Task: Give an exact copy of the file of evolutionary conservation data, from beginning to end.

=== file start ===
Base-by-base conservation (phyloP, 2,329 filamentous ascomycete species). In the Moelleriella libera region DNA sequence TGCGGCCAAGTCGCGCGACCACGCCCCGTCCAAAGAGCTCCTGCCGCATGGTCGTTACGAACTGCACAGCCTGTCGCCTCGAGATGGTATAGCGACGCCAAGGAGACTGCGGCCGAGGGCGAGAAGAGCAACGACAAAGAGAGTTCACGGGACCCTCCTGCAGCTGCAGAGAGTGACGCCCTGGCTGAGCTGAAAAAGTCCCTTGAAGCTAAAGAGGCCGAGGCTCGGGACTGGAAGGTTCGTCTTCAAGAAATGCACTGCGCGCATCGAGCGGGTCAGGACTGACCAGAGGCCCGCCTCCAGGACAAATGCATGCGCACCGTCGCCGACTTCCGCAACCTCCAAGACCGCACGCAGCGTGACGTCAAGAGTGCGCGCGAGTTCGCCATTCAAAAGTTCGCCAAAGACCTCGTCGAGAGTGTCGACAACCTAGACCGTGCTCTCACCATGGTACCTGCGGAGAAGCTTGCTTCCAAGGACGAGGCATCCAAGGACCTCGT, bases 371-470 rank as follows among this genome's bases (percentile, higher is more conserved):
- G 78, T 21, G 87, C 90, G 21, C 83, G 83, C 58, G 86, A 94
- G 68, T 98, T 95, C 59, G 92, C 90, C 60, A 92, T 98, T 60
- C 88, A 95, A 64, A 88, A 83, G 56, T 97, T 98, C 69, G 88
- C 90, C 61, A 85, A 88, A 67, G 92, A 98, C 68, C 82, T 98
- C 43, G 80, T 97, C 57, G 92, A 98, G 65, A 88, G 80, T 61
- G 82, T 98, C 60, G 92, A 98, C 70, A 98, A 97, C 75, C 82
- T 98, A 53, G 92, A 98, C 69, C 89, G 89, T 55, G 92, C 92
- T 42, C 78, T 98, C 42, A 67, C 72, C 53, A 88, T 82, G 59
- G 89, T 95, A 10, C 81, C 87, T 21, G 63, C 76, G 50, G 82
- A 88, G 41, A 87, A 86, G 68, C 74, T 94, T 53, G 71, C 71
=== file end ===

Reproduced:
Base-by-base conservation (phyloP, 2,329 filamentous ascomycete species). In the Moelleriella libera region DNA sequence TGCGGCCAAGTCGCGCGACCACGCCCCGTCCAAAGAGCTCCTGCCGCATGGTCGTTACGAACTGCACAGCCTGTCGCCTCGAGATGGTATAGCGACGCCAAGGAGACTGCGGCCGAGGGCGAGAAGAGCAACGACAAAGAGAGTTCACGGGACCCTCCTGCAGCTGCAGAGAGTGACGCCCTGGCTGAGCTGAAAAAGTCCCTTGAAGCTAAAGAGGCCGAGGCTCGGGACTGGAAGGTTCGTCTTCAAGAAATGCACTGCGCGCATCGAGCGGGTCAGGACTGACCAGAGGCCCGCCTCCAGGACAAATGCATGCGCACCGTCGCCGACTTCCGCAACCTCCAAGACCGCACGCAGCGTGACGTCAAGAGTGCGCGCGAGTTCGCCATTCAAAAGTTCGCCAAAGACCTCGTCGAGAGTGTCGACAACCTAGACCGTGCTCTCACCATGGTACCTGCGGAGAAGCTTGCTTCCAAGGACGAGGCATCCAAGGACCTCGT, bases 371-470 rank as follows among this genome's bases (percentile, higher is more conserved):
- G 78, T 21, G 87, C 90, G 21, C 83, G 83, C 58, G 86, A 94
- G 68, T 98, T 95, C 59, G 92, C 90, C 60, A 92, T 98, T 60
- C 88, A 95, A 64, A 88, A 83, G 56, T 97, T 98, C 69, G 88
- C 90, C 61, A 85, A 88, A 67, G 92, A 98, C 68, C 82, T 98
- C 43, G 80, T 97, C 57, G 92, A 98, G 65, A 88, G 80, T 61
- G 82, T 98, C 60, G 92, A 98, C 70, A 98, A 97, C 75, C 82
- T 98, A 53, G 92, A 98, C 69, C 89, G 89, T 55, G 92, C 92
- T 42, C 78, T 98, C 42, A 67, C 72, C 53, A 88, T 82, G 59
- G 89, T 95, A 10, C 81, C 87, T 21, G 63, C 76, G 50, G 82
- A 88, G 41, A 87, A 86, G 68, C 74, T 94, T 53, G 71, C 71